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We've documented 4 accessibility features for Reading in Everybody's Gone to the Rapture which deal with how much reading or listening comprehension is required, how well the game provides visual and audible access to the text and whether subtitles and captions are a good fit for purpose.
How much reading is required to play the game's main path or story and how complex the language is. The presence of voiced characters doesn't reduce this requirement, as it's recorded as a separate datapoint.
Moderate Reading: Moderate reading required. The quantity and complexity of reading are at a level that a high school student (14-year-old) would appreciate.
All Speech Subtitled (Or No Speech In Game): All spoken content has subtitles, or there is no speech in the game. This means there is no requirement to hear spoken dialogue or narrative to play the game.
Speaker Indicator: Textual captions indicate who is speaking (or there is only ever one person speaking). This can also be indicated visually in the game with character icons or placing text in speech bubbles next to the person speaking.
Some Dialogue is Voice Acted: Some of the game dialogue and narrative is voice acted. This reduces the pressure on reading all the dialogue text, although not everything is provided audibly.
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We've documented 2 accessibility features for Navigation in Everybody's Gone to the Rapture which deal with how the game provides guidance and assistance to navigate its worlds. These are only for games that have traversal and exploration in 2D and 3D spaces.
Visual Directional Cues: Additional in-game visual cues that signpost where to go next and how close you are to arriving. This can be with camera movement to focus on your destination or important items. It can use light, breadcrumb trails, in-world pointers to identify your mission's target location.
Game Map: View a map of the game world during play, with the landscape, points of interest and missions highlighted throughout the entire game. This enables the orientation of the player and the world, confirming a direction of movement and the location of destinations or points of exploration.
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We've documented 2 accessibility features for Visual in Everybody's Gone to the Rapture which deal with how you can adjust the visuals to suit your needs, and offer additional information if you can't hear the game.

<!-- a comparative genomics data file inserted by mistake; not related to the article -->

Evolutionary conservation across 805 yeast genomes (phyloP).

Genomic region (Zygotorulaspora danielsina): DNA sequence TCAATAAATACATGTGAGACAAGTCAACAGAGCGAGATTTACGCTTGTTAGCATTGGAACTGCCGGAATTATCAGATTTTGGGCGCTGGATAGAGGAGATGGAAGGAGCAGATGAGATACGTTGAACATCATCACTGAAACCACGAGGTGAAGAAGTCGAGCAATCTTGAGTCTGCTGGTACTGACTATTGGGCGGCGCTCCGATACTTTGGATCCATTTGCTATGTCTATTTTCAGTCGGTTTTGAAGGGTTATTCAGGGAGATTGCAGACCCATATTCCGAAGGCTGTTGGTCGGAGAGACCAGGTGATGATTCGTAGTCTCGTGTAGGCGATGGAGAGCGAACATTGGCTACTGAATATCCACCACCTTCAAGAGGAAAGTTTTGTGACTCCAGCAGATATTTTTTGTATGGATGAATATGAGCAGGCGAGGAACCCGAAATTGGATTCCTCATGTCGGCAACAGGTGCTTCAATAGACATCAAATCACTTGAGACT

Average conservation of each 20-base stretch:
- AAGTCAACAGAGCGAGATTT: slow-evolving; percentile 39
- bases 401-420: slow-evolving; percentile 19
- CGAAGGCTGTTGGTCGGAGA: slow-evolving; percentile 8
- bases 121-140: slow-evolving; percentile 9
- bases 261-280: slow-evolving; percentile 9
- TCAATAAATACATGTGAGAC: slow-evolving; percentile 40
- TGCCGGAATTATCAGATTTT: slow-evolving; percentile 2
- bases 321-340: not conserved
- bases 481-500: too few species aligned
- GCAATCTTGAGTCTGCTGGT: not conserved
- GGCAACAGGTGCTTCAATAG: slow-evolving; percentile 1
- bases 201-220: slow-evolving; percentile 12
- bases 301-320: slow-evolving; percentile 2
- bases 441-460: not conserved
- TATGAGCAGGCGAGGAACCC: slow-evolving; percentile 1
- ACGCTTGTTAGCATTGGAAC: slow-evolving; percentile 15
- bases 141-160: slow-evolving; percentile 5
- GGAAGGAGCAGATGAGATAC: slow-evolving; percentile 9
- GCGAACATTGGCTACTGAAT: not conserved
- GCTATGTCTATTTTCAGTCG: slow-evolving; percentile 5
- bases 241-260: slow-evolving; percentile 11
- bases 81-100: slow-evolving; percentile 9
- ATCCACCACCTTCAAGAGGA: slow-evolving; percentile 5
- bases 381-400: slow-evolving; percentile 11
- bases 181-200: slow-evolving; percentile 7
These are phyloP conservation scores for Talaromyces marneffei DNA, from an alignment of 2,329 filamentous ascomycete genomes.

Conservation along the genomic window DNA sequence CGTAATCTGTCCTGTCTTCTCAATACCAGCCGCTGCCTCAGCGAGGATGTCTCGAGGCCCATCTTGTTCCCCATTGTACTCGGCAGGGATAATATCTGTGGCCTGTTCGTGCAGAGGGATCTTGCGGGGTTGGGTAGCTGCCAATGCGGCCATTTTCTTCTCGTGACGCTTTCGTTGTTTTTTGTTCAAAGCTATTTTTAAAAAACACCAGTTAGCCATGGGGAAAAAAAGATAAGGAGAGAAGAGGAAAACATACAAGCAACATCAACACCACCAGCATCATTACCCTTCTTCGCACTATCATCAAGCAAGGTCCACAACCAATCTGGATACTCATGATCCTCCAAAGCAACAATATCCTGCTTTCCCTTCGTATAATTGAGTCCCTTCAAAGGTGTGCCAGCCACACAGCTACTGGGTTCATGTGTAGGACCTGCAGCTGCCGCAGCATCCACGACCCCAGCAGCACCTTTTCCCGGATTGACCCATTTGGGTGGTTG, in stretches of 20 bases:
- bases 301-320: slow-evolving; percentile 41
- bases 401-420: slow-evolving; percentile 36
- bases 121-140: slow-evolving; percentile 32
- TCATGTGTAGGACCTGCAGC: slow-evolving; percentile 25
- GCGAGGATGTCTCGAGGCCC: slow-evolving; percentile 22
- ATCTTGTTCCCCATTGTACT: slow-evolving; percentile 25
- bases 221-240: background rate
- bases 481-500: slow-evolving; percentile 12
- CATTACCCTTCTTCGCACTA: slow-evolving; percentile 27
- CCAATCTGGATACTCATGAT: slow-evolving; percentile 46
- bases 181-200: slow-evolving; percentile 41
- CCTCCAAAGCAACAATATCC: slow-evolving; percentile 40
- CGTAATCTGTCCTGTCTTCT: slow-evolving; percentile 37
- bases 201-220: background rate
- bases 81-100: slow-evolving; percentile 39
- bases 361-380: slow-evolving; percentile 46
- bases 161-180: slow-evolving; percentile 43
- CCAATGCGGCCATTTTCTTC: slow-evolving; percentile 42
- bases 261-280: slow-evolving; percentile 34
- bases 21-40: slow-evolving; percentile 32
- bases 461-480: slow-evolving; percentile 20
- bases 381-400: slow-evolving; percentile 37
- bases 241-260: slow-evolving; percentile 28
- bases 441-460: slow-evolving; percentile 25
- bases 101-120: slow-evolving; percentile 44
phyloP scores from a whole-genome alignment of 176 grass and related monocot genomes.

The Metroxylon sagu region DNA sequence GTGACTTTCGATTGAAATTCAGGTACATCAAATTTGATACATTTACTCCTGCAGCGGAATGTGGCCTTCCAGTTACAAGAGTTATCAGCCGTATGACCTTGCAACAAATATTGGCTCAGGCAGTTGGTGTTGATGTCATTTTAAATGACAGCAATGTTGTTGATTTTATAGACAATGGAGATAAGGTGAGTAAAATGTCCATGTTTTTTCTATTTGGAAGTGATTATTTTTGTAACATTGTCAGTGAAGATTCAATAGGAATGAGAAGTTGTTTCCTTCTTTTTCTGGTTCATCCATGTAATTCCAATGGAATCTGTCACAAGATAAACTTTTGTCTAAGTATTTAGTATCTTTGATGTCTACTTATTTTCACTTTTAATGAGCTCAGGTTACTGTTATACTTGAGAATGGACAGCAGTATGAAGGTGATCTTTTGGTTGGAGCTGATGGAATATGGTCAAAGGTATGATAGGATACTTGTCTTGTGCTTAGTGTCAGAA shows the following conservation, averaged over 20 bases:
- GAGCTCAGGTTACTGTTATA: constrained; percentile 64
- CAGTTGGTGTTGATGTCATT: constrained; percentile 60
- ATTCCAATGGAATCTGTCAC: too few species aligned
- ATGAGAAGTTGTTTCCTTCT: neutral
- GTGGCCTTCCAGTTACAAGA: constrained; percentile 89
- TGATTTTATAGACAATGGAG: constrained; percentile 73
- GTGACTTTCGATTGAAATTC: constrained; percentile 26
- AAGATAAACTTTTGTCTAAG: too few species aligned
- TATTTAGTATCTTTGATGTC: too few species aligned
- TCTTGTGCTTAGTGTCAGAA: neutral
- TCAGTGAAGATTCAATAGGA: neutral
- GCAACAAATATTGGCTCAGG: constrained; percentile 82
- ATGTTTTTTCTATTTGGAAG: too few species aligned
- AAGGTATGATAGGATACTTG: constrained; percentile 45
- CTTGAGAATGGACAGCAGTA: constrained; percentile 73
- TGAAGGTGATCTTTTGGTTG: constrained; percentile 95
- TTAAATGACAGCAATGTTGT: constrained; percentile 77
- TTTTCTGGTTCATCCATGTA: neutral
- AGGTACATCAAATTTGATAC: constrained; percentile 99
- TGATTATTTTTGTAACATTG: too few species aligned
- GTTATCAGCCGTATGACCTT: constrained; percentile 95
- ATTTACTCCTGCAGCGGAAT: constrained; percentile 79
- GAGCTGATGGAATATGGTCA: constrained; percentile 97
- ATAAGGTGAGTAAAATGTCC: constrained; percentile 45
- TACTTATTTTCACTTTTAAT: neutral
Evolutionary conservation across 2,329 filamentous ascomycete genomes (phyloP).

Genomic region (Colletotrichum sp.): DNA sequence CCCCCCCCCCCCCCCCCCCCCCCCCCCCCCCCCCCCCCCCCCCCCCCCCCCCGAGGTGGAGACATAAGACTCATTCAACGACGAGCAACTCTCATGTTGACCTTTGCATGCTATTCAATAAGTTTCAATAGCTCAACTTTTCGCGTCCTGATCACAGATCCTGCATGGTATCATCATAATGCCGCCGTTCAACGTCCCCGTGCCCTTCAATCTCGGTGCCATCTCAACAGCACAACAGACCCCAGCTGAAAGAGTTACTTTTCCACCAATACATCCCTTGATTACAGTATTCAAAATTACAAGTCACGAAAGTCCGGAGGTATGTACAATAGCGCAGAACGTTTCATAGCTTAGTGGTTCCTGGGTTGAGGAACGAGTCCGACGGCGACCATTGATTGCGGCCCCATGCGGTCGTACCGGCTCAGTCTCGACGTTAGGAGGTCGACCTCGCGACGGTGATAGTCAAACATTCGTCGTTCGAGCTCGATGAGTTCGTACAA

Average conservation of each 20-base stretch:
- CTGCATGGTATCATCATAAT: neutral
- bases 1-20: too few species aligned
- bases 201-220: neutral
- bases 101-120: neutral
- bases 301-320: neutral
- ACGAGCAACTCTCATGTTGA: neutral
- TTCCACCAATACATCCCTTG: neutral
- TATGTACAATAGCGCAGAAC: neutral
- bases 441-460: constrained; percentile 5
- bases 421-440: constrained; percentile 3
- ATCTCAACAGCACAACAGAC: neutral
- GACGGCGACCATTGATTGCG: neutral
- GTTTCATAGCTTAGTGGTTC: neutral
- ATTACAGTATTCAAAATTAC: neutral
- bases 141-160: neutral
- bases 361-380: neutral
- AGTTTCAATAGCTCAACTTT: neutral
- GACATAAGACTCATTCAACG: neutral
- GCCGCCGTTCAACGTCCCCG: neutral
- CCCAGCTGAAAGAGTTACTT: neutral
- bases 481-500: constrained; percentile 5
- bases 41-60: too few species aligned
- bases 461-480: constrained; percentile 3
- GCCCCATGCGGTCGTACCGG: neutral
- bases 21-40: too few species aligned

Audio Cues for Visual Events
Audio Cues for Visual Events: Audio is provided to indicate visual events. Game events or progress highlighted by visual icons, effects or animations are also accompanied by audio to signify that progress. This is useful for blind players.
Motion Sickness Friendly
Motion Sickness Friendly: Doesn't have 3D movement elements that may trigger motion sickness, like motion blur, depth of field and field-of-vision. Or includes the ability to disable motion blur, depth of field and field-of-vision effects.
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We've documented 2 accessibility features for Audio in Everybody's Gone to the Rapture which deal with how you can adjust the audio of the game and whether audio cues compensate for aspects of the game that are hard to see.
Visual Cues for Audio Events: Text or other visual indicators of audio events. This mirrors audio indicators of progress in the game with a corresponding visual indication.
Play Without Hearing
Play Without Hearing: No audio cues are necessary to play the game well.
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System Accessibility Settings
In addition to the accessibility features provided in the game, you can also use system-wide accessibility settings:
Windows has extensive accessibility features. Some, like colour correction, work with games. Lots of accessibility software can be used with PC games, from voice recognition to input device emulators.
PlayStation 4 has a range of accessibility settings. Some are system only, some work in games (invert colours and button mapping).
Read more about system accessibility settings.